Dallas Police Chief Renee Hall has revealed her plan to reorganize department leadership. The shakeup comes nearly three months after Hall took over as the city's top cop.
"This was a very tough decision to make. We recognize that lives are impacted...but the city manager has charged me with the responsibility of leading this department forward using strategic deployment and being fiscally responsible," Hall said.
Hall's plan, announced Thursday morning, reduces the number of assistant chief positions to three, down from nine. There will be seven deputy chiefs — down from 13 — each leading their own divisions.
Those divisions will operate within four geographic sections, each headed by a deputy chief with two majors. Majors, which Hall kept at a total of 15, will have a larger presence in the field with patrol officers, lieutenants and sergeants.
"This department was very top heavy and we had to make some tough decisions that was indicative of the number of police officers we have for deployment, for strategic crime fighting, and to ensure that our officers have what they need and this community has what they need," Hall said. "Those are the reasons I made the decision."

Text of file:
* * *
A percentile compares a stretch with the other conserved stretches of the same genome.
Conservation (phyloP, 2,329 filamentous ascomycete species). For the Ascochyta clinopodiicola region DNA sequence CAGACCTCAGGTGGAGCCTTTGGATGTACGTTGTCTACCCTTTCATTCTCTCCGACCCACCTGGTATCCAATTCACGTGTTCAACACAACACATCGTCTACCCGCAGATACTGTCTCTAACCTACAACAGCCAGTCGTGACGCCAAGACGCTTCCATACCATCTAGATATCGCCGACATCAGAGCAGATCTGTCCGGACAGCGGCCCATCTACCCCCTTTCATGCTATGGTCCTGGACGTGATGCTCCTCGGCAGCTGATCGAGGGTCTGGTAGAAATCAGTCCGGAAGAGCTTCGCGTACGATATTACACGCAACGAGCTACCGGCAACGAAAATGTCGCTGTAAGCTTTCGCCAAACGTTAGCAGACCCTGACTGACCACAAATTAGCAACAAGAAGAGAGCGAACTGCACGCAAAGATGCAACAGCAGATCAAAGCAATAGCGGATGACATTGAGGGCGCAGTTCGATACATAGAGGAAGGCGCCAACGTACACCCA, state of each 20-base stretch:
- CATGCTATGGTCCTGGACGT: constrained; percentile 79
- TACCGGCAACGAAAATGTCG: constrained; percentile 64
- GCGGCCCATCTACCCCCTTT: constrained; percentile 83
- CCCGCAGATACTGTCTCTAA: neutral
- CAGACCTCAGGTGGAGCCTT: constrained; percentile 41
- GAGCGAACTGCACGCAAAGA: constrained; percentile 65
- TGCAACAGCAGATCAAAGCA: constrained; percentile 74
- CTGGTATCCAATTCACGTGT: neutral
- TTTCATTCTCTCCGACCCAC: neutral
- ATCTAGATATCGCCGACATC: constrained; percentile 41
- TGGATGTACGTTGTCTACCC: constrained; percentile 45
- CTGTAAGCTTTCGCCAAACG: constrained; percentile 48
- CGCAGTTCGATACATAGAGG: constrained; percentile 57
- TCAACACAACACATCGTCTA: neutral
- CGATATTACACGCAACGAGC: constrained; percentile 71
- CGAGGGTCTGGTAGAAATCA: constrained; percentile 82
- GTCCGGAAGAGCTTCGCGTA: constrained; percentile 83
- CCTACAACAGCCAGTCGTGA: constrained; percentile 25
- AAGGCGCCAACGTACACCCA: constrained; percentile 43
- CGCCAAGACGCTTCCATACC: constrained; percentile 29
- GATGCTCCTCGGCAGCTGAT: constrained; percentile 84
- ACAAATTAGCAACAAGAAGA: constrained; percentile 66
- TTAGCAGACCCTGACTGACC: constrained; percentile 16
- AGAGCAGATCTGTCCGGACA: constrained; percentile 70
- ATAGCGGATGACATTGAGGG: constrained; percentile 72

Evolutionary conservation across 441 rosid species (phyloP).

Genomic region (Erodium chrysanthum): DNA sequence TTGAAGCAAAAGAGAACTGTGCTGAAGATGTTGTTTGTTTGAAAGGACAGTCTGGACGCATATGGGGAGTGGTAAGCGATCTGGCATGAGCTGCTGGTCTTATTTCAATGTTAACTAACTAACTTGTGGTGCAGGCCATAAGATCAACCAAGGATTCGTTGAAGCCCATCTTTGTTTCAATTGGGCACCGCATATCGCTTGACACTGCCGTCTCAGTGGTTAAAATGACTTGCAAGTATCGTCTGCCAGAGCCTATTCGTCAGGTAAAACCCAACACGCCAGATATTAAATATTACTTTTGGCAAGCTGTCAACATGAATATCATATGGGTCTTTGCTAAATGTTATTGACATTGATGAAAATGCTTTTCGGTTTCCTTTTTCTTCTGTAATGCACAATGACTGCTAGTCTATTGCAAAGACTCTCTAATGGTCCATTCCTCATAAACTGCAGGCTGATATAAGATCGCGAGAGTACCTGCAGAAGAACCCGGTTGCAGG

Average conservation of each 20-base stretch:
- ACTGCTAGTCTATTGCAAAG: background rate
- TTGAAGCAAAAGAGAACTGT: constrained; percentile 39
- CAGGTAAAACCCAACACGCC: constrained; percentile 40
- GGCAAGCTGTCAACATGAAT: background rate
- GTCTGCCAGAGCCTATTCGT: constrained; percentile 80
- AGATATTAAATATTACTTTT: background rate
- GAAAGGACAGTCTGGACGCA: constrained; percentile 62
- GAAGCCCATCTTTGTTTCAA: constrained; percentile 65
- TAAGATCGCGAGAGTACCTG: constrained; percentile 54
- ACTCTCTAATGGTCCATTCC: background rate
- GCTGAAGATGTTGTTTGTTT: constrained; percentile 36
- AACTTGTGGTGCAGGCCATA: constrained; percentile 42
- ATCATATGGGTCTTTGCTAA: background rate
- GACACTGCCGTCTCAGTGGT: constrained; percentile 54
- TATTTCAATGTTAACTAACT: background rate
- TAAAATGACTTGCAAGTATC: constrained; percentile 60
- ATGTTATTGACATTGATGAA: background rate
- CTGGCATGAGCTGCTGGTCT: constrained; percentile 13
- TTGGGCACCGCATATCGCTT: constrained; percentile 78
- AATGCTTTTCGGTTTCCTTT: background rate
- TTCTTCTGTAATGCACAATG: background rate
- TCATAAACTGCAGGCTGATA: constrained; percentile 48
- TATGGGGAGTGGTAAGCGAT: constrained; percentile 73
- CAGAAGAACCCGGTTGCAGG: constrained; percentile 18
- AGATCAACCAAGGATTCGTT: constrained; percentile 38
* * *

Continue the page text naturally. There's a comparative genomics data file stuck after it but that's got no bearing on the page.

Hall arrived at the Dallas Police Department in September after winning the job over several candidates both inside and outside the department. Two of those demoted Thursday were finalists for the job.
Police union president Michael Mata welcomed the reorganization, but he and the officers he represents have concerns about several of Hall's personnel decisions.
"I'm hearing it from a lot of rank-and-file who are greatly concerned, because some of those individuals that were demoted were the most highly respected, most well-liked commanders in the administration, who under (former) Chief Brown maybe haven't had the ability to command like they wanted to," Mata said.
Mata is concerned that the demotions could lead some of the department's most experienced officers to consider leaving the force.
"I know a lot of people are hurting right now, because they've worked on a career. This is their life, and it has drastically changed today. You've got to increase morale, you have to have the rank-and-file believe that they're leaders believe in them, that they are looking out for their best interests," he said. "Some of the individuals that were demoted were the ones we were looking at to lead us."
Hall acknowledged that some on the command staff may be disappointed, but she hopes that they'll all continue to serve the city of Dallas.
"They are and always have been a part of the team, maybe not in the same position they used to be," she said. "Our prayer is that they will take a space on the team and they will continue to serve these citizens, but if they decide to do something different then we truly understand and wish them well."
The changes are expected to officially going into effect in two weeks.
See the full organizational chart below: